THE glorious sunshine brought steam enthusiasts from far and wide to take in the smells, sights and sounds of this year’s Cumbria Steam Gathering.
Thousands of people flocked to the 36th show to view an array of shining beasts on Cark Airfield, Flookburgh, last weekend, from vintage steam rollers, Showmans and traction engines to classic
cars, motorcycles and nostalgic bicycles to lovingly restored tractors.
One of the highlights of the show was the arena display area, where proud owners paraded their vintage treasures in front of the crowds.
Among the drumming engines and billowing clouds of smoke was Martha – the Lake District’s Sentinel steam bus dating back to 1932.
The glittering red vehicle was transformed from a wagon into a bus in 2004 and now runs as one of only two steam buses with an operator’s licence in England.
Rows of gleaming tractors attracted admiring glances, including a 50-year-old Massey Ferguson model that had been restored to its former glory by a duo team from Millom.
Peter Newton bought the tractor from Chelmsford, Essex, in March this year and, with the help of his close friend 57-year old Ted Jopson, he gave it a new life.
“We only finished it last night,” said the 55-year-old on Saturday. “We’ve been working every night and weekend for the past three months.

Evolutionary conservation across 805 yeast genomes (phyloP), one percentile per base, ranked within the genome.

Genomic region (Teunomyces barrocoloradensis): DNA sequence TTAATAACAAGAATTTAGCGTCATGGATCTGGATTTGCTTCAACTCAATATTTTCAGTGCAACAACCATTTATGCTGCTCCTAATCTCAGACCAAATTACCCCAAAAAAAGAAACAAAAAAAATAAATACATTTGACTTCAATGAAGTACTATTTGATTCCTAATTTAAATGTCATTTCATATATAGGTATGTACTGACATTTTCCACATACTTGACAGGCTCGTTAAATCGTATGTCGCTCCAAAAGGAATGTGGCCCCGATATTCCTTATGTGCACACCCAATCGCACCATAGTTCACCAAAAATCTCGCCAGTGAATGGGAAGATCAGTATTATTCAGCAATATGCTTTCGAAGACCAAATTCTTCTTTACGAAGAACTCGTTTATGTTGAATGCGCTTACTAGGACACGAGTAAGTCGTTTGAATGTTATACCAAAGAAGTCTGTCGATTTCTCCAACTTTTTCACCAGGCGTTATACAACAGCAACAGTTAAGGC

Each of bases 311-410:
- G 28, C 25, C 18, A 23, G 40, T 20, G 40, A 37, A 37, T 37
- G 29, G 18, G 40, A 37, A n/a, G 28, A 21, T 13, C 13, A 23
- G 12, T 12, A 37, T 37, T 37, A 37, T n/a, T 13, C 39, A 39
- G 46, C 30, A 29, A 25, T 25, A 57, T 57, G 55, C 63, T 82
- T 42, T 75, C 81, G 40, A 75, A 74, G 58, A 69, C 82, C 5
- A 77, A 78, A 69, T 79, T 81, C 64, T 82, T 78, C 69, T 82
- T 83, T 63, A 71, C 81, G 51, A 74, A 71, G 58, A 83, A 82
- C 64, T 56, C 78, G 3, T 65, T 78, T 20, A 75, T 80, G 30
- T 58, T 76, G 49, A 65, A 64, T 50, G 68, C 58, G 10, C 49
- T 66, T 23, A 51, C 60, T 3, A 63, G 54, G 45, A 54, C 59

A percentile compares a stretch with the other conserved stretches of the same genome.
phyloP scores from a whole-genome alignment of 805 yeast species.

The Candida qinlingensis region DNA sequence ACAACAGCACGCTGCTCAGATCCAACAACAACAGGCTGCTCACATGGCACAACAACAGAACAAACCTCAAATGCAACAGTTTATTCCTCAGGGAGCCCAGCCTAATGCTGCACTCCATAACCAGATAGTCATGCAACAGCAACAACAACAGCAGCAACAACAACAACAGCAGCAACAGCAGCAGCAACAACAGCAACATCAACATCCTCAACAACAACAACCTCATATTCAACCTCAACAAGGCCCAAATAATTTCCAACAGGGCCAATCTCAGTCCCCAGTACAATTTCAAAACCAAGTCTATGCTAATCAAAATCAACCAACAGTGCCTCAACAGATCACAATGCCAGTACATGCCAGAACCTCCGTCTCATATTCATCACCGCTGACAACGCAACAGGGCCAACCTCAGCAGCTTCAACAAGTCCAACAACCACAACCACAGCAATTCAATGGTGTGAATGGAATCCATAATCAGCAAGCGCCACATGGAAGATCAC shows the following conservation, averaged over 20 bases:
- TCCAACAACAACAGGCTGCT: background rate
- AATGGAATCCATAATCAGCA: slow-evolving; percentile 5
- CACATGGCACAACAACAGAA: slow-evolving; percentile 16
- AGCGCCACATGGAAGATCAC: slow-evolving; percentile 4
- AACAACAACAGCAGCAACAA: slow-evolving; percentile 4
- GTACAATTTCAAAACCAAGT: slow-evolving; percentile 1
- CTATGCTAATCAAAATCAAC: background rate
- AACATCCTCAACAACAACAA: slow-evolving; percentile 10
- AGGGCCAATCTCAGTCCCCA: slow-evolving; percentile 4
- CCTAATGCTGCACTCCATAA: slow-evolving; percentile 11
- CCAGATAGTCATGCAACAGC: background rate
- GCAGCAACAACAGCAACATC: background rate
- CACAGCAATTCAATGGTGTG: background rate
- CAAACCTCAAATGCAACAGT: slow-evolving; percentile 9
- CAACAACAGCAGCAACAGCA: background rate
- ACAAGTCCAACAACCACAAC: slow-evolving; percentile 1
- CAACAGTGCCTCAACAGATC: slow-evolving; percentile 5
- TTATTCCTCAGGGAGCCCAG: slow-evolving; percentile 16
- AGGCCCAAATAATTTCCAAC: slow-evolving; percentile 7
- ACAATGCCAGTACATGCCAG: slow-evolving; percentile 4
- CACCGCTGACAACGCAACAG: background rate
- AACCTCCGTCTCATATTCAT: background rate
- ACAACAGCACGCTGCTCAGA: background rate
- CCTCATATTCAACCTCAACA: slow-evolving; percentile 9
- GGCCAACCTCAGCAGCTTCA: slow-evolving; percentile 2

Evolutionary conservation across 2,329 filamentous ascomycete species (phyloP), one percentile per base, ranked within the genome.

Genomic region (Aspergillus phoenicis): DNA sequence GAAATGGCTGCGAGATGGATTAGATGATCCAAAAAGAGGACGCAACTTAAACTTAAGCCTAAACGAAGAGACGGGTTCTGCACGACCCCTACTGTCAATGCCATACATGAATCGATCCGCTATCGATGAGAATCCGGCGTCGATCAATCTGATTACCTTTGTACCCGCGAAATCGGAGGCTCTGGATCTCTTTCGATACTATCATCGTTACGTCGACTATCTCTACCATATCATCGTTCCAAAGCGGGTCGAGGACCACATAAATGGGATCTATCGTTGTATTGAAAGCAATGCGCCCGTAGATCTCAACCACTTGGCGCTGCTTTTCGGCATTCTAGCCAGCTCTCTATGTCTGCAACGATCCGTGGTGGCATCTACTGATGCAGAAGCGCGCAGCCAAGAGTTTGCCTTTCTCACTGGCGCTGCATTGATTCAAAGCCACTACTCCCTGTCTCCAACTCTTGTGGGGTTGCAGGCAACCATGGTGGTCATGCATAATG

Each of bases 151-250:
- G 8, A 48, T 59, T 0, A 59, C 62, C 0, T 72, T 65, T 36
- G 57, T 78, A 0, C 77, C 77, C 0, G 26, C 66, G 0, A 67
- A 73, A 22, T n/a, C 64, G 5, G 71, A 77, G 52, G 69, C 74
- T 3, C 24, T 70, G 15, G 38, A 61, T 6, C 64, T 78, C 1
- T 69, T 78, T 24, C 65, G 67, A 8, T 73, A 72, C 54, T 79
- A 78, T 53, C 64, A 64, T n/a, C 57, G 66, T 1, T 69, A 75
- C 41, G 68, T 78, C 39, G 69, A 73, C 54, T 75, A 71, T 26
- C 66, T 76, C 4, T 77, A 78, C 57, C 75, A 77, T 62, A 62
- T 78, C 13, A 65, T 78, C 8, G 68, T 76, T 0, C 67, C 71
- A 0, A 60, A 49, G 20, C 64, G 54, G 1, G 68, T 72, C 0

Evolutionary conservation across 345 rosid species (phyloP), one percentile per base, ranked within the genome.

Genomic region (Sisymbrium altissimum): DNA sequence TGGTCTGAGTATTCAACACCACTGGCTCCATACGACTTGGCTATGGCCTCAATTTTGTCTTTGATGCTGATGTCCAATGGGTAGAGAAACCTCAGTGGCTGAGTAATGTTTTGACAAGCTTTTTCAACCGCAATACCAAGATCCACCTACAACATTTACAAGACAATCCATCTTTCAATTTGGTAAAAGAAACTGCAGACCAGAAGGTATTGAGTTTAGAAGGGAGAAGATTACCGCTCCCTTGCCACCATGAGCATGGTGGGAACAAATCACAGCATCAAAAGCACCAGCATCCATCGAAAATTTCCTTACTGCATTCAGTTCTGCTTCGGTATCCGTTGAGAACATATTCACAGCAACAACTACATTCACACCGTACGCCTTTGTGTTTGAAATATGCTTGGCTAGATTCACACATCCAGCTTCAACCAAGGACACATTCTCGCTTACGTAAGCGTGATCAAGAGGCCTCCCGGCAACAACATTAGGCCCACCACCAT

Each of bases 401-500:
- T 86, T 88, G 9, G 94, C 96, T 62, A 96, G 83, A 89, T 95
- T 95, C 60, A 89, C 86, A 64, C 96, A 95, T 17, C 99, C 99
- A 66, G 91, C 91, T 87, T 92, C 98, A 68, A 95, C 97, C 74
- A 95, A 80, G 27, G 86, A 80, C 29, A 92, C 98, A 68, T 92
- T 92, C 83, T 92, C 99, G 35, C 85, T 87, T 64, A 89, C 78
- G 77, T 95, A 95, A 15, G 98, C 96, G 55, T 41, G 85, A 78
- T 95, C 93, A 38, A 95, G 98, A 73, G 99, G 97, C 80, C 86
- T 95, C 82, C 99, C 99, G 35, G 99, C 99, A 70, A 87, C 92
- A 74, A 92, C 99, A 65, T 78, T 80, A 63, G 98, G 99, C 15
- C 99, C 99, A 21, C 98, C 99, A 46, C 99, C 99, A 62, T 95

“We’ve tried to put it back to as original state as possible. The top of the bonnet is the original one and we’ve put the batteries on the side where they belong.”
He added: “I’ve always been interested in tractors and I always come to these shows. I think if you do these things up and they look nice, then they’re there for the younger generation.”
Mr Newton hopes to return next year with another restored tractor. “Ted’s got a Fordson Major that his dad bought brand new in 1955. We want to get that one up and running.”
Furness British Motorcycle Club displayed a collection of classic motorcycles, including Triumphs ranging from 1946 to 2007 and a BSA 500 - an old military desert bike from 1942.
The event, hosted by Cumbria Steam and Vintage Vehicle Society, provided much entertainment, with circus workshops, a Punch and Judy show, remote controlled car racing, fairground rides and kite
There was also a variety of demonstrations, including traditional blacksmith skills, ploughing, cultivating and forestry and wood sawing and, for the more adventurous, there was the opportunity to
soar the skies in a helicopter or climb aboard a traction engine.
Music weaved its way through the sound of the puffing steam and beating engines, with fairground organs singing from every corner, a striking steel drum performance from Stockport’s Pantonic All
Stars Steel Orchestra and an impressive parade by the City of Coventry Corps Drums.
Organiser Tim Holt said: “My enthusiasm for this wonderful event has never waned, even after all these years. After last year’s downpours I ordered some better weather!”
He added: “We try to put something on which will suit somebody, whether they’re nine years old or 90 years old.”
The event also offered a unique agricultural tractor training course teaching children between the ages of 13 and 16 how to drive, operate and maintain agricultural tractors over two days.
“You’ve never seen happier faces than on those children,” said Mr Holt. “Some of the lads have never driven a tractor before and then they come away with a certificate.”
To book a place on the course at next year’s event, contact Tim Holt on 015242-71584.